#EndToxicLighting: A Digital Campaign to Phase Out Fluorescents at COP4
At the upcoming Minamata Convention COP4 in March 2022, 137 countries representing more than 6 billion people will vote on a proposed amendment to end exemptions for mercury in fluorescent lighting products.
In the lead-up to COP4, the Clean Lighting Coalition is launching #EndToxicLighting, a digital campaign to amplify the need for an accelerated global transition to LED lighting. From March 2 to 25, #EndToxicLighting will feature a vast array of resources and events, including reports, regionally focused evidence documents, and press from the Clean Lighting Coalition and partners.
Fluorescent bulbs contain mercury, a neurotoxin on the World Health Organization’s top 10 most dangerous chemicals for public health list. When a fluorescent bulb breaks, mercury is released, posing environmental threats and hazards to human health, particularly to the brain development of children and fetuses.
In the past, fluorescent lamps were promoted as an energy-efficient alternative to incandescent and halogen lamps, and the risks associated with mercury in fluorescents were tolerated as a necessary tradeoff. Today, thanks to major advances in light-emitting diode (LED) technology, mercury-free LED lamps can cost-effectively replace fluorescents in virtually all applications. In addition, LEDs last longer than fluorescent lamps, and due to their lower energy consumption, their use results in less mercury and other harmful air pollutants released from coal-burning power plants.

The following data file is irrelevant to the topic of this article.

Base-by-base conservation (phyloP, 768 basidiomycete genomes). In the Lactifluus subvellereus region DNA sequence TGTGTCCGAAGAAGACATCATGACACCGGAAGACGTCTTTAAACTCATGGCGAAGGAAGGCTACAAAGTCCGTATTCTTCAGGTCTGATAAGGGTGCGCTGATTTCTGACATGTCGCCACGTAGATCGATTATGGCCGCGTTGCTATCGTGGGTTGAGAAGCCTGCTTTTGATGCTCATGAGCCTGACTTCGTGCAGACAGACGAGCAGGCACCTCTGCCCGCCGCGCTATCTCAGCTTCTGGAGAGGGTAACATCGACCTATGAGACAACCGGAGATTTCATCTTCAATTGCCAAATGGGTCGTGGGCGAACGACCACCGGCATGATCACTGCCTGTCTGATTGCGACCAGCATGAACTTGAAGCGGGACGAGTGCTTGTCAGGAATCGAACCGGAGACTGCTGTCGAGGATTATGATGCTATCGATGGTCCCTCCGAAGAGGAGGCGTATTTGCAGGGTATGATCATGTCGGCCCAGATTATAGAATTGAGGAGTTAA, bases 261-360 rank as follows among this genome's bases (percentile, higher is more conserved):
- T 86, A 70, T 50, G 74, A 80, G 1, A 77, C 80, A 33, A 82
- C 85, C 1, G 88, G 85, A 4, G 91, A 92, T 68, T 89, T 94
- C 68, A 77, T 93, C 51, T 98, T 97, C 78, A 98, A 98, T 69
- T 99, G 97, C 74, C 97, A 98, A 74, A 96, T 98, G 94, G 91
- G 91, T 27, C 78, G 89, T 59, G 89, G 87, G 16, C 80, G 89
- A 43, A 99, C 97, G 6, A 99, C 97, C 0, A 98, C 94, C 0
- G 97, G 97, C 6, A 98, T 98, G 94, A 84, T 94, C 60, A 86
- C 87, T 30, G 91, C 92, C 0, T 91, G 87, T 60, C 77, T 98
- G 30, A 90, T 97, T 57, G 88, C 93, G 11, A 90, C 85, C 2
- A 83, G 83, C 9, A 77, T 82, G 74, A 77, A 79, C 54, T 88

We will highlight the #EndToxicLighting Petition lead by the Climate Action Network, and signed by more than 100 civil society groups and industry, urging Heads of Delegation to the Minamata Convention to end exemptions for fluorescent lighting at COP4.
To participate in or follow along with the campaign, join us in using the hashtag #EndToxicLighting. You can also support the clean lighting transition by signing the #EndToxicLighting petition.
Read the campaign factsheet to learn more.